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Chapter 2: Weathering & Soil. Lesson 1: Weathering.

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Presentation on theme: "Chapter 2: Weathering & Soil. Lesson 1: Weathering."— Presentation transcript:

1 Chapter 2: Weathering & Soil

2 Lesson 1: Weathering

3 Weathering & Its Effects Weathering: The physical & chemical processes that change the Earth’s surface over time * changes Earth’s surface * this process breaks, wears, abrades, and chemically alters rocks and rock surfaces * Also changes the chemical makeup of a rock often making it easy to break rock down * Over time, will break rocks into smaller pieces, or sediments, like boulders (large rock) to clay (the most microscopic rock)

4 Mechanical Weathering Causes of Mechanical Weathering Ice WedgingAbrasionPlantsAnimals * Frost wedging Water enters cracks in rocks and freezes at 0 °C. Water expands as it freezes and widens the crack. Repeated freezing and thawing breaks rocks apart Grinds rock away by friction or impact When a plant grows in the crack of a rock the roots eventually grow, cracking the rock. Animals living in soil make holes in soil making it easy for water to enter causing weathering. Animals also break down rock by digging. Mechanical (Physical) Weathering: When physical processes naturally break rock into smaller pieces * The chemical makeup of a rock will not be changed by mechanical weathering

5 Types of Mechanical Weathering wetting & dryingexfoliation plant roots

6 Chemical Weathering Chemical Weathering: Changes materials that are part of a rock into new material

7 Chemical Weathering Water & Chemical Weathering * most substances dissolve in water * minerals in rocks dissolve very slowly in water * when a rock dissolves in water, it breaks up into smaller parts Dissolving by Acids * quickest way for rock to dissolve * acids attract atoms away from rock minerals and dissolve them in the acids * Scientist use pH, a property of solutions, to classify chemical liquids as acidic, basic, or neutral Examples * Carbon Dioxide in the air forms a weak acid when it reacts with rain water which dissolves rock * Acid forming chemicals enter the air from natural sources such as volcanoes producing acid rain causing more chemical weathering than usual

8 vinegar pH 2-3 acid rain pH 4.5 WEATHERING & EROSION Normal water pH 5.6

9 Chemical Weathering Oxidation Combines the element of oxygen with other elements and molecules oxygen needed for oxidation comes from the air adding oxygen to a substance produces an oxide 1886 today

10 What affects the weathering rates Environment: determines the rate at which rocks weather both type of weathering depends on water and temperature mechanical weathering requires repeated cycles of wetting and drying or freezing and thawing chemical weathering occurs most rapidly in warm, wet places type of rock also affects the weathering rate weathering is quicker on minerals with low hardness, size, and number of holes

11 Can weathering help plants? Water pools on the surface of rocks and attaches to the grains of soil. A greater surface area means more water, along with any substance the water contains, sticks to surfaces. Soils can hold higher concentrations of moisture and nutrients are better for plant growth

12 Types of Chemical Weathering Hydrolysis Oxidation Carbonic Acid

13 Greater surface area increases the rate of weathering rates. Surface area is the amount of rock surfaces exposed to the atmosphere Weathering creates more surface area Surface Area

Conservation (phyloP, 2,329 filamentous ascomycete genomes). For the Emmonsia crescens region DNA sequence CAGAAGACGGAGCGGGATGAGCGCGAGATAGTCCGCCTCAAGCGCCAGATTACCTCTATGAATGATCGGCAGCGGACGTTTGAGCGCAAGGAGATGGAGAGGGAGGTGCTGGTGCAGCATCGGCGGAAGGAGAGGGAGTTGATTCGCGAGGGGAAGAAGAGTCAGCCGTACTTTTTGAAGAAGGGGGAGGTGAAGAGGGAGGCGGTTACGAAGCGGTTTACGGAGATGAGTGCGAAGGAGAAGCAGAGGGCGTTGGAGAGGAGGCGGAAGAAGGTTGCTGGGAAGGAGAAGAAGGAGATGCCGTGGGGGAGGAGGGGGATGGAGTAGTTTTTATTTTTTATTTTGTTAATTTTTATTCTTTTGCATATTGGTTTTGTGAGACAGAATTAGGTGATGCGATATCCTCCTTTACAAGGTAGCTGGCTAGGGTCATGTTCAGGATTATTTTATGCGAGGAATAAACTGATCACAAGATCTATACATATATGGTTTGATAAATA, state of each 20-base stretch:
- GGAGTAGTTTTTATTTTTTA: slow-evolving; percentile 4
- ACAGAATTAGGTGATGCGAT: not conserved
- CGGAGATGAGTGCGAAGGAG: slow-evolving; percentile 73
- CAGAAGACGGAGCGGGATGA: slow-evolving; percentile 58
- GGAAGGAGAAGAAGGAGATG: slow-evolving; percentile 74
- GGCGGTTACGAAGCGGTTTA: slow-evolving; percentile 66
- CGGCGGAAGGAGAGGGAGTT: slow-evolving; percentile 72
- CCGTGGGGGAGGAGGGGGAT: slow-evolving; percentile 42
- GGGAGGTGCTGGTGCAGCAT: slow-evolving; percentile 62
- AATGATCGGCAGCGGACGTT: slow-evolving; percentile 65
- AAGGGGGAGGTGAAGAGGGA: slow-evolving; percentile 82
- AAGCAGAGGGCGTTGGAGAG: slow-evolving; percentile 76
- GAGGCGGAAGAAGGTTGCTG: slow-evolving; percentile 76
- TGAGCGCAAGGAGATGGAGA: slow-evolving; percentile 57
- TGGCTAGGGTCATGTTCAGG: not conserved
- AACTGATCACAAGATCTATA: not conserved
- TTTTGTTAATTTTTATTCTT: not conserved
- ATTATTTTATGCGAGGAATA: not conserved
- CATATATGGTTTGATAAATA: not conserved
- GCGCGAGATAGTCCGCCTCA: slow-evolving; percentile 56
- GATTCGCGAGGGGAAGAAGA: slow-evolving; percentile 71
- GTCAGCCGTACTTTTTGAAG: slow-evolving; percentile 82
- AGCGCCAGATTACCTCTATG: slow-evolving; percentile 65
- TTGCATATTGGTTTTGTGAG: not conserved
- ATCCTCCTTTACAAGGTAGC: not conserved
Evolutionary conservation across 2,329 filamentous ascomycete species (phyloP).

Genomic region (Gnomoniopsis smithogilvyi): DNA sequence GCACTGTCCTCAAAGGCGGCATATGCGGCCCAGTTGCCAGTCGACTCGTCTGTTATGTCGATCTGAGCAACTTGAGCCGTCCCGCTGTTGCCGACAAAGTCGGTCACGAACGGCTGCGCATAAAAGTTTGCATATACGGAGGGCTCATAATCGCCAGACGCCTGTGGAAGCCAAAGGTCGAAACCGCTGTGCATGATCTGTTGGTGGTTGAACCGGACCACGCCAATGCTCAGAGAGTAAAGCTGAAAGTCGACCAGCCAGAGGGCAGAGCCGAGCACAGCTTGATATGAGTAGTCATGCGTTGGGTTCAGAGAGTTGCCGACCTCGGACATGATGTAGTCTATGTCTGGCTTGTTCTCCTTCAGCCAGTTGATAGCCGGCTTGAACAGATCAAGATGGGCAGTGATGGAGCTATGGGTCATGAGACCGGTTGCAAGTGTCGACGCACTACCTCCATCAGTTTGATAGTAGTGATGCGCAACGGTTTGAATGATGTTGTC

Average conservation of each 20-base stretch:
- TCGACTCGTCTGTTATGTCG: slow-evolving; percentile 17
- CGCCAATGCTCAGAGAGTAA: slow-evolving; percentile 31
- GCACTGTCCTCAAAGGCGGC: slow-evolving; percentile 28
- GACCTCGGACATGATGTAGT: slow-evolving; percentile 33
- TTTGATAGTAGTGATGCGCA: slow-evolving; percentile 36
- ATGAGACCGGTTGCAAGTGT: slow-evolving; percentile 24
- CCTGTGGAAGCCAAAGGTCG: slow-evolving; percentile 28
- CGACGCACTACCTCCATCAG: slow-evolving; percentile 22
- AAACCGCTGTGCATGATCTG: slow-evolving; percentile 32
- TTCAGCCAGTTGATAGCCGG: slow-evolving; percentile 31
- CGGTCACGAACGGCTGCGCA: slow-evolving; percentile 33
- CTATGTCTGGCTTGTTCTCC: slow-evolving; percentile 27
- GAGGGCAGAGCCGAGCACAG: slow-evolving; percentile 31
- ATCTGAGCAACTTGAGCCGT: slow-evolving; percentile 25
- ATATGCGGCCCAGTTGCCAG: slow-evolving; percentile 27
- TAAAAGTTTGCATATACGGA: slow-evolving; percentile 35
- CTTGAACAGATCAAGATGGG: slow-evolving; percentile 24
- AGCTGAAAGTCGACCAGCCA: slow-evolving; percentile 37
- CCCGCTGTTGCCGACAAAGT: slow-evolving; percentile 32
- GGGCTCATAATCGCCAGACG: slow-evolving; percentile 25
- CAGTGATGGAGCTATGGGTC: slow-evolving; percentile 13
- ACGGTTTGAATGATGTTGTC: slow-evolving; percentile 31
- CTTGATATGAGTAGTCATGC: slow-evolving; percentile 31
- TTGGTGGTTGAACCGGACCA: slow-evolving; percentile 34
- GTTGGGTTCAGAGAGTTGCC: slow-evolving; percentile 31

14 Lesson 2: Weathering & Soil

15 What is soil? Soil: the components of soil is a mixture of weathered rock, sediments, decayed organic matter, water, and air. * changes Earth’s surface * this process breaks, wears, abrades, and chemically alters rocks and rock surfaces * Also changes the chemical makeup of a rock often making it easy to break rock down * Over time, will break rocks into smaller pieces, or sediments, like boulders (large rock) to clay (the most microscopic rock)

16 What is soil? OrganicInorganic Description: remains of something that was once alive Description: Materials that were never alive Examples: Leaves Dead insects Waste products Examples: Sand Silt Clay Decomposition changes once living material into dark colored organic matter. This matter helps hold nutrients in the soil

17 Formation of Soil Parent material: rock or sediment that weathers or forms the soil. Effect: Wind and water carry particles to a different location, Climate: the average weather of an area. Effect: amount of precipitation and temperature speeds/slows weathering Topography: the shape and steepness of the landscape. Effect: the shape of the area determines how much water reaches the soil Biota: all organisms living in a region. Effect: animals burrowing, decomposition, and wastes affects soil & rock composition Time: Soil formation is a slow process Effect: 1,000 year old soil is considered young!

18 O HORIZON- This is the top layer of soil that is made up of living and decomposed materials like leaves, plants, and bugs. This layer is very thin and is usually pretty dark. A HORIZON- This is the layer that we call "topsoil" This layer is made up of minerals and decomposed organic matter and it is also very dark in color. This is the layer that many plants roots grow in. B HORIZON- This is the layer that we call "subsoil". This layer has clay and mineral deposits and less organic materials than the layers above it. This layer is also lighter in color than the layers above it. C HORIZON- This is the layer that we call "regolith“. This layer is made up of slightly unbroken rock and only a little bit of organic material is found here. Plant roots are not found in this layer. Soil Horizons


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